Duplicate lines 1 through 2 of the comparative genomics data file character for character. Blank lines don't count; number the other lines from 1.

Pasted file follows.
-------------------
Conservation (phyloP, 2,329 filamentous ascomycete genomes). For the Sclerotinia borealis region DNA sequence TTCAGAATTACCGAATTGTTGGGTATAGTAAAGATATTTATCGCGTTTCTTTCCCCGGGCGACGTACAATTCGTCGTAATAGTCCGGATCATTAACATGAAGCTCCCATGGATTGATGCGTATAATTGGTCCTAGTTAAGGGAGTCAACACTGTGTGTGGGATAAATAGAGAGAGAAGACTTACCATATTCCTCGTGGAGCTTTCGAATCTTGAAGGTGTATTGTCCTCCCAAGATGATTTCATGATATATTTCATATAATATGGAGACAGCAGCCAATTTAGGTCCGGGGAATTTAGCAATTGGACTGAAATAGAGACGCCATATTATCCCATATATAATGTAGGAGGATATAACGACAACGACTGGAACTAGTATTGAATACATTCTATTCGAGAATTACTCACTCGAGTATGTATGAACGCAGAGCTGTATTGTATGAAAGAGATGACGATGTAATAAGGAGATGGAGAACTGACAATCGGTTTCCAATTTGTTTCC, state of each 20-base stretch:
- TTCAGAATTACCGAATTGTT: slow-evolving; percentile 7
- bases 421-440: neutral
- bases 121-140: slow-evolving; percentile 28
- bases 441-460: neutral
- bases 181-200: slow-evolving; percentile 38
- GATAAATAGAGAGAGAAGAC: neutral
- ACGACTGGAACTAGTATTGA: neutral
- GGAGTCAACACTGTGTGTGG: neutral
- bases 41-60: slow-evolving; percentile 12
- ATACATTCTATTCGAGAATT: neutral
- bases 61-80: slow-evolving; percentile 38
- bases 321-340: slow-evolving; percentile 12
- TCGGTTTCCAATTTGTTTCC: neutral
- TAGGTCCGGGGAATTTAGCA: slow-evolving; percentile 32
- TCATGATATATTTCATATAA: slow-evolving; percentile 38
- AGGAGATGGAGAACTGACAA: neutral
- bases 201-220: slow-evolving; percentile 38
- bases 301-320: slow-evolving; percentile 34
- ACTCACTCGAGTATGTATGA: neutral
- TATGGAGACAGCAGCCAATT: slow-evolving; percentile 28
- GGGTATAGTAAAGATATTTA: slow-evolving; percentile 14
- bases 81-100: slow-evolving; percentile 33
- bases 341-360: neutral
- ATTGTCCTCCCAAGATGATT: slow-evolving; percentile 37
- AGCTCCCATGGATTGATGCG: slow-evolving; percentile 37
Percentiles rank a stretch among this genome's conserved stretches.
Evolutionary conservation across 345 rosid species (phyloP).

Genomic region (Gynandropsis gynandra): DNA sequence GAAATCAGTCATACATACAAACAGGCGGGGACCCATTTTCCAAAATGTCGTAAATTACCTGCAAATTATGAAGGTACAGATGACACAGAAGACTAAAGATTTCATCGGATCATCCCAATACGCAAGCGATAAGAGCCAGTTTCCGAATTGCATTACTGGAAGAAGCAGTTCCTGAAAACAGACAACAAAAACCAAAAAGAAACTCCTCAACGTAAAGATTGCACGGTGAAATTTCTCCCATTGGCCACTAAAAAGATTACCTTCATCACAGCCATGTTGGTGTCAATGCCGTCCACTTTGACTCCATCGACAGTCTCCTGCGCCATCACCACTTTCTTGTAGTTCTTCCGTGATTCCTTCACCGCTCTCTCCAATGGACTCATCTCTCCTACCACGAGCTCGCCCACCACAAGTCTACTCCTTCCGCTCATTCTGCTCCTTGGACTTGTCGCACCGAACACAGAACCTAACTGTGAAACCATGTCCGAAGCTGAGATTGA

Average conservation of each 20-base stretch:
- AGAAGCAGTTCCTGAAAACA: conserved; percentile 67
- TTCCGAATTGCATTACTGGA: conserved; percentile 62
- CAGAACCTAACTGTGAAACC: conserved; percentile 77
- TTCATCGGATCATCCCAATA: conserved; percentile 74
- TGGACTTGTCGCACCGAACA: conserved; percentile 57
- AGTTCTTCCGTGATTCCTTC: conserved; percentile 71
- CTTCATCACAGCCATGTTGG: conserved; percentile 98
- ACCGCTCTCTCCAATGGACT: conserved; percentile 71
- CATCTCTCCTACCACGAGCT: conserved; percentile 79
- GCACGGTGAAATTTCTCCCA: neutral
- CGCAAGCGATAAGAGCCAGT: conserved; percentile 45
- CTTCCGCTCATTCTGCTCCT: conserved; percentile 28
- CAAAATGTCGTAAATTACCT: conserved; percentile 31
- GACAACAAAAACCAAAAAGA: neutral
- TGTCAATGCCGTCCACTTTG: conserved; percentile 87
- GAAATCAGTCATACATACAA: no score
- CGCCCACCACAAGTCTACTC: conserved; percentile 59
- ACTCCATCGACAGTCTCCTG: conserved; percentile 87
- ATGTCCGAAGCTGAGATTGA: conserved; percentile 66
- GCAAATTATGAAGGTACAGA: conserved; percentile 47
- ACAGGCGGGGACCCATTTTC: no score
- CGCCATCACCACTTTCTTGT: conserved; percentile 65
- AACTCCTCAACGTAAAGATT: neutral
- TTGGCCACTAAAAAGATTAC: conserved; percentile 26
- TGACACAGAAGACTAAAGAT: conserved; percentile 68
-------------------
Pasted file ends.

Conservation (phyloP, 2,329 filamentous ascomycete genomes). For the Sclerotinia borealis region DNA sequence TTCAGAATTACCGAATTGTTGGGTATAGTAAAGATATTTATCGCGTTTCTTTCCCCGGGCGACGTACAATTCGTCGTAATAGTCCGGATCATTAACATGAAGCTCCCATGGATTGATGCGTATAATTGGTCCTAGTTAAGGGAGTCAACACTGTGTGTGGGATAAATAGAGAGAGAAGACTTACCATATTCCTCGTGGAGCTTTCGAATCTTGAAGGTGTATTGTCCTCCCAAGATGATTTCATGATATATTTCATATAATATGGAGACAGCAGCCAATTTAGGTCCGGGGAATTTAGCAATTGGACTGAAATAGAGACGCCATATTATCCCATATATAATGTAGGAGGATATAACGACAACGACTGGAACTAGTATTGAATACATTCTATTCGAGAATTACTCACTCGAGTATGTATGAACGCAGAGCTGTATTGTATGAAAGAGATGACGATGTAATAAGGAGATGGAGAACTGACAATCGGTTTCCAATTTGTTTCC, state of each 20-base stretch:
- TTCAGAATTACCGAATTGTT: slow-evolving; percentile 7